2. Venue

AGL also argues that venue in this Court is improper and that therefore, pursuant to 28 U.S.C. § 1406(a), the Court should dismiss this case or transfer it to a district court in Illinois. Section 1406 applies in cases where the original venue is improper. Van Dusen v. Barrack, 376 U.S. 612, 634, 84 S. Ct. 805, 818, 11 L. Ed. 2d 945 (1964); Jumara v. State Farm Ins., 55 F.3d 873, 878 (3rd Cir.1995). Section 1391 of title 28 provides the criteria for determining whether venue is proper in a particular district. In a case such as this one where diversity is the only basis for jurisdiction, venue is proper in a district where "any defendant resides, if all defendants reside in the same State." 28 U.S.C.A. § 1391(a) (1) (West Supp.2001). For purposes of this statute, a corporate defendant is deemed to reside in any district which has personal jurisdiction over it. Id. § 1391(c) (West 1993); David D. Siegel, Commentary on 1988 and 1990 Revisions of Section 1391, 28 U.S.C.A. § 1391, at 17 (West 1993). Thus, venue is proper over a corporation in any district where it is also subject to that state's personal jurisdiction. Siegel, Commentary on Revisions of Section 1391, at 17-18; GTE New Media Services, Inc. v. Ameritech Corp., 21 F. Supp. 2d 27, 39-40 (D.D.C.1998). Because the Court found above that AGL was *176 subject to personal jurisdiction in Puerto Rico, venue in this district is proper pursuant to section 1391(a) (1).

Venue is also proper pursuant to section 1391(a) (2), which provides that a case may be brought in any district "in which a substantial part of the events or omissions giving rise to the claim occurred, or a substantial part of property that is the subject of the action is situated." 28 U.S.C.A. § 1391(a) (2). The First Circuit's opinion in Uffner v. La Reunion Francaise, S.A., 244 F.3d 38 (1st Cir.2001), has a resonance to the present case which is fatal to AGL's motion. The plaintiff in Uffner was a resident of the Virgin Islands. He had insured his yacht with the defendants two underwriters and an insurance company. It appears that none of the three defendants had offices or any type of presence in Puerto Rico. While plaintiff was sailing his yacht in Puerto Rico waters it caught fire and sank. He filed a claim under the policy, but it was denied. He then brought a claim for a wrongful denial of the claim. Id. at 39-40, 42.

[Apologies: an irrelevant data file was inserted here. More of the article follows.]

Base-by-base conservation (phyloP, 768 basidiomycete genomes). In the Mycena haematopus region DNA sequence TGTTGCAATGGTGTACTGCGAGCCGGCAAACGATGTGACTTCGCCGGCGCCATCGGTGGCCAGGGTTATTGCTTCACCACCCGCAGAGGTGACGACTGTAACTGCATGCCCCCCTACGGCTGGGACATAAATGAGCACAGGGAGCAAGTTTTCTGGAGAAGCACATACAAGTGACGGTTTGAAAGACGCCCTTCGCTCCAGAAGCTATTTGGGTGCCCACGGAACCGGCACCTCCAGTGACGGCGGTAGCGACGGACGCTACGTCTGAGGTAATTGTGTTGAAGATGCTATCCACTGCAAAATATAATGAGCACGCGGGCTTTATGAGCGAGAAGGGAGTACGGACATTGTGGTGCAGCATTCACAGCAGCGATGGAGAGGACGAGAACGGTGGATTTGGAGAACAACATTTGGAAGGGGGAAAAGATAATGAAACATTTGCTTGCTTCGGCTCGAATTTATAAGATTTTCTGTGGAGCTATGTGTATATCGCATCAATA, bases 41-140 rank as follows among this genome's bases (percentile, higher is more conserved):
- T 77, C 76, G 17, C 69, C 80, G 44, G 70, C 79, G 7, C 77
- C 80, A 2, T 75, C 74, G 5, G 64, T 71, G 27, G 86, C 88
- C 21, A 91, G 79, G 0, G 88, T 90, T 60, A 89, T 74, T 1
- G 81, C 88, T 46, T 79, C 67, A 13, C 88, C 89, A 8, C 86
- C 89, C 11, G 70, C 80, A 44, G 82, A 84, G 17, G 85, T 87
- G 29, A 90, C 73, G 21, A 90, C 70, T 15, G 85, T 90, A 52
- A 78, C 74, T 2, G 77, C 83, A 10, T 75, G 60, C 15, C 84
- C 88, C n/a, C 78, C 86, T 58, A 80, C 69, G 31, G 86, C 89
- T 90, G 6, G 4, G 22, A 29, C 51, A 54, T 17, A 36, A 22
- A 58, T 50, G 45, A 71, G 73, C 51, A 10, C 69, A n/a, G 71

The First Circuit held that venue was proper in Puerto Rico and concluded that "in a suit against an insurance company to recover for losses resulting from a vessel casualty, the jurisdiction where that loss occurred is `substantial' for venue purposes." Id. at 43. This conclusion does not bode well for AGL. The only notable difference between the present case and Uffner is that here the insured item is real property rather than a vessel. This difference only serves to further undermine AGL's position. The property which is the subject of the present action is situated in this district. See 28 U.S.C.A. § 1391(a) (2) (Venue is proper in district where "a substantial part of property that is the subject of the action is situated."). Based on the holding in Uffner and the fact that the insured property at issue is located in Puerto Rico, the Court finds that venue is proper in this district. Therefore, AGL's motion to dismiss or transfer pursuant to section 1406(a) is denied.

WHEREFORE, the Court denies AGL's motion (docket no. 5). AGL shall file an answer by December 18, 2001.

IT IS SO ORDERED.

NOTES

[1] In an informative motion, AGL states that Zurich-American Insurance Group is a trade name used by a group of insurance companies and that it is not a legal entity. Docket no. 10. Accordingly, for purposes of AGL's motion to dismiss only, the Court will assume that AGL is the sole defendant in this case.

[2] Docket no. 1, Attached copy of policy.

[3] 28 U.S.C.A. § 1332 (West 1993 & Supp. 2001).

[4] Docket no. 5, ¶¶ 3 & 9.

[5] Docket no. 5, ¶ 5. AGL's motion contains two paragraphs numbered "5." The second of these paragraphs, the one appearing at pages 2 - 3, is the one which makes an argument which could be applied to the personal jurisdiction issue.